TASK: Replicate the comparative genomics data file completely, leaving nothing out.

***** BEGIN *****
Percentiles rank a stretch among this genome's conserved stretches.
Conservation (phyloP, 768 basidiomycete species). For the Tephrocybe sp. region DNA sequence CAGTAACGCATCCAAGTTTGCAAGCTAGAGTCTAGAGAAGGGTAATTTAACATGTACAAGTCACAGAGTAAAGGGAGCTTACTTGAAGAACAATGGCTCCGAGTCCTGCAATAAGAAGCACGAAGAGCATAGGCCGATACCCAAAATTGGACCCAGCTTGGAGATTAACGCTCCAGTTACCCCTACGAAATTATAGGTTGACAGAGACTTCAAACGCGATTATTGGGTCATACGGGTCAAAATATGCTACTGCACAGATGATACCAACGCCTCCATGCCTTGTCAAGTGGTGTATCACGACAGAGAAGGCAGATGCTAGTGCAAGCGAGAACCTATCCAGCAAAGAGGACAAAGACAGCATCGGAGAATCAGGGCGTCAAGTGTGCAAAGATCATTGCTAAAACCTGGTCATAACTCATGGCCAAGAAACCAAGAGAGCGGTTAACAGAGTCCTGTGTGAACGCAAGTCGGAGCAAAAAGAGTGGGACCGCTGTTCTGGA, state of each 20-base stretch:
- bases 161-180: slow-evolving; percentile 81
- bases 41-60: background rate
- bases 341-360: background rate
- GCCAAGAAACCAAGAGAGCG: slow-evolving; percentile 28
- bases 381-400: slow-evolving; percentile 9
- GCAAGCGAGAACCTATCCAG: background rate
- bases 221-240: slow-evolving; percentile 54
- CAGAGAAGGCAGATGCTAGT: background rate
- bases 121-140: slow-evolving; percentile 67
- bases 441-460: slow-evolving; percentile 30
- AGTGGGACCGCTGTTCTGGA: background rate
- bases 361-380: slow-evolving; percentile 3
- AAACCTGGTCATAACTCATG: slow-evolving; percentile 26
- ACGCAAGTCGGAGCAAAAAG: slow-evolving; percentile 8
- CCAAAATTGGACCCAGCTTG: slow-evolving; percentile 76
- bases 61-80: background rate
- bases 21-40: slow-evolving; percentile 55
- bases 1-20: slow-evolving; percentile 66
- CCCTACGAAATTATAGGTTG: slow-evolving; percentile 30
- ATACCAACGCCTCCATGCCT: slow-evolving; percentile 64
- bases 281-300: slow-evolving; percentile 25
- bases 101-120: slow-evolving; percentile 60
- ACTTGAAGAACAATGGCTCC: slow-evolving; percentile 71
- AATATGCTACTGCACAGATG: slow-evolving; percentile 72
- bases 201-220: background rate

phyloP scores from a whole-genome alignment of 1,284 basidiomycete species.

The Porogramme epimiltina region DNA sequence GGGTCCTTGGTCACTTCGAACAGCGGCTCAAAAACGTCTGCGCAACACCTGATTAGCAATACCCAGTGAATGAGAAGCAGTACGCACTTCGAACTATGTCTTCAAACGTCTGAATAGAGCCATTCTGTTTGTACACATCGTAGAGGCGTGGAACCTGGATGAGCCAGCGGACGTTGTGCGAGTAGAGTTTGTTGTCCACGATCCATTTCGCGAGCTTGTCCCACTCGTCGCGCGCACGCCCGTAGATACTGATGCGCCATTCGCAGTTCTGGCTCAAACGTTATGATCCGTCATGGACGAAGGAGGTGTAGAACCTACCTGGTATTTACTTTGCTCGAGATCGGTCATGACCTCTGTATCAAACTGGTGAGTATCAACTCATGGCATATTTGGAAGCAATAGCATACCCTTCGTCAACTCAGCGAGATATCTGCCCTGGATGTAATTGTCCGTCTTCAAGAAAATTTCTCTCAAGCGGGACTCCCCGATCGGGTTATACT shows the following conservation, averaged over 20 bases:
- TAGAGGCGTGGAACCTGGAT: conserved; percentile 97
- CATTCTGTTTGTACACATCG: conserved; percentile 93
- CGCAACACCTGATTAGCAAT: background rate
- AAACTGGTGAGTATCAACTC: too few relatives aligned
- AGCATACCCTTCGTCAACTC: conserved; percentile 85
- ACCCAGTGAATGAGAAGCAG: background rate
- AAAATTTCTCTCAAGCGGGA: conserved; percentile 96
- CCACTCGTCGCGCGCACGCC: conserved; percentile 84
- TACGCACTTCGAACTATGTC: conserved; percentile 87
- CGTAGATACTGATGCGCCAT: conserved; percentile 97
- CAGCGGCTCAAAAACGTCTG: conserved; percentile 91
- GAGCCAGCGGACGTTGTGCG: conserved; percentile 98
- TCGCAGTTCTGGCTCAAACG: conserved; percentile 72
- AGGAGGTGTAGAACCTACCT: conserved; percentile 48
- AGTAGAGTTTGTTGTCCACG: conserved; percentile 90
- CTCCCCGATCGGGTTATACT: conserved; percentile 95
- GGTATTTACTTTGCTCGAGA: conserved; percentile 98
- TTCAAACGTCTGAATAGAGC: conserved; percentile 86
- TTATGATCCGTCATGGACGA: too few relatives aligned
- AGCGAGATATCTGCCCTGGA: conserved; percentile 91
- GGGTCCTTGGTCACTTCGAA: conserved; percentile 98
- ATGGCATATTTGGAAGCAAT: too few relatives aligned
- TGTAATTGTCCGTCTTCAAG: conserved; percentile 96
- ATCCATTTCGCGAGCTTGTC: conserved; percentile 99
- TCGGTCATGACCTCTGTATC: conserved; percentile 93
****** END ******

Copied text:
Percentiles rank a stretch among this genome's conserved stretches.
Conservation (phyloP, 768 basidiomycete species). For the Tephrocybe sp. region DNA sequence CAGTAACGCATCCAAGTTTGCAAGCTAGAGTCTAGAGAAGGGTAATTTAACATGTACAAGTCACAGAGTAAAGGGAGCTTACTTGAAGAACAATGGCTCCGAGTCCTGCAATAAGAAGCACGAAGAGCATAGGCCGATACCCAAAATTGGACCCAGCTTGGAGATTAACGCTCCAGTTACCCCTACGAAATTATAGGTTGACAGAGACTTCAAACGCGATTATTGGGTCATACGGGTCAAAATATGCTACTGCACAGATGATACCAACGCCTCCATGCCTTGTCAAGTGGTGTATCACGACAGAGAAGGCAGATGCTAGTGCAAGCGAGAACCTATCCAGCAAAGAGGACAAAGACAGCATCGGAGAATCAGGGCGTCAAGTGTGCAAAGATCATTGCTAAAACCTGGTCATAACTCATGGCCAAGAAACCAAGAGAGCGGTTAACAGAGTCCTGTGTGAACGCAAGTCGGAGCAAAAAGAGTGGGACCGCTGTTCTGGA, state of each 20-base stretch:
- bases 161-180: slow-evolving; percentile 81
- bases 41-60: background rate
- bases 341-360: background rate
- GCCAAGAAACCAAGAGAGCG: slow-evolving; percentile 28
- bases 381-400: slow-evolving; percentile 9
- GCAAGCGAGAACCTATCCAG: background rate
- bases 221-240: slow-evolving; percentile 54
- CAGAGAAGGCAGATGCTAGT: background rate
- bases 121-140: slow-evolving; percentile 67
- bases 441-460: slow-evolving; percentile 30
- AGTGGGACCGCTGTTCTGGA: background rate
- bases 361-380: slow-evolving; percentile 3
- AAACCTGGTCATAACTCATG: slow-evolving; percentile 26
- ACGCAAGTCGGAGCAAAAAG: slow-evolving; percentile 8
- CCAAAATTGGACCCAGCTTG: slow-evolving; percentile 76
- bases 61-80: background rate
- bases 21-40: slow-evolving; percentile 55
- bases 1-20: slow-evolving; percentile 66
- CCCTACGAAATTATAGGTTG: slow-evolving; percentile 30
- ATACCAACGCCTCCATGCCT: slow-evolving; percentile 64
- bases 281-300: slow-evolving; percentile 25
- bases 101-120: slow-evolving; percentile 60
- ACTTGAAGAACAATGGCTCC: slow-evolving; percentile 71
- AATATGCTACTGCACAGATG: slow-evolving; percentile 72
- bases 201-220: background rate

phyloP scores from a whole-genome alignment of 1,284 basidiomycete species.

The Porogramme epimiltina region DNA sequence GGGTCCTTGGTCACTTCGAACAGCGGCTCAAAAACGTCTGCGCAACACCTGATTAGCAATACCCAGTGAATGAGAAGCAGTACGCACTTCGAACTATGTCTTCAAACGTCTGAATAGAGCCATTCTGTTTGTACACATCGTAGAGGCGTGGAACCTGGATGAGCCAGCGGACGTTGTGCGAGTAGAGTTTGTTGTCCACGATCCATTTCGCGAGCTTGTCCCACTCGTCGCGCGCACGCCCGTAGATACTGATGCGCCATTCGCAGTTCTGGCTCAAACGTTATGATCCGTCATGGACGAAGGAGGTGTAGAACCTACCTGGTATTTACTTTGCTCGAGATCGGTCATGACCTCTGTATCAAACTGGTGAGTATCAACTCATGGCATATTTGGAAGCAATAGCATACCCTTCGTCAACTCAGCGAGATATCTGCCCTGGATGTAATTGTCCGTCTTCAAGAAAATTTCTCTCAAGCGGGACTCCCCGATCGGGTTATACT shows the following conservation, averaged over 20 bases:
- TAGAGGCGTGGAACCTGGAT: conserved; percentile 97
- CATTCTGTTTGTACACATCG: conserved; percentile 93
- CGCAACACCTGATTAGCAAT: background rate
- AAACTGGTGAGTATCAACTC: too few relatives aligned
- AGCATACCCTTCGTCAACTC: conserved; percentile 85
- ACCCAGTGAATGAGAAGCAG: background rate
- AAAATTTCTCTCAAGCGGGA: conserved; percentile 96
- CCACTCGTCGCGCGCACGCC: conserved; percentile 84
- TACGCACTTCGAACTATGTC: conserved; percentile 87
- CGTAGATACTGATGCGCCAT: conserved; percentile 97
- CAGCGGCTCAAAAACGTCTG: conserved; percentile 91
- GAGCCAGCGGACGTTGTGCG: conserved; percentile 98
- TCGCAGTTCTGGCTCAAACG: conserved; percentile 72
- AGGAGGTGTAGAACCTACCT: conserved; percentile 48
- AGTAGAGTTTGTTGTCCACG: conserved; percentile 90
- CTCCCCGATCGGGTTATACT: conserved; percentile 95
- GGTATTTACTTTGCTCGAGA: conserved; percentile 98
- TTCAAACGTCTGAATAGAGC: conserved; percentile 86
- TTATGATCCGTCATGGACGA: too few relatives aligned
- AGCGAGATATCTGCCCTGGA: conserved; percentile 91
- GGGTCCTTGGTCACTTCGAA: conserved; percentile 98
- ATGGCATATTTGGAAGCAAT: too few relatives aligned
- TGTAATTGTCCGTCTTCAAG: conserved; percentile 96
- ATCCATTTCGCGAGCTTGTC: conserved; percentile 99
- TCGGTCATGACCTCTGTATC: conserved; percentile 93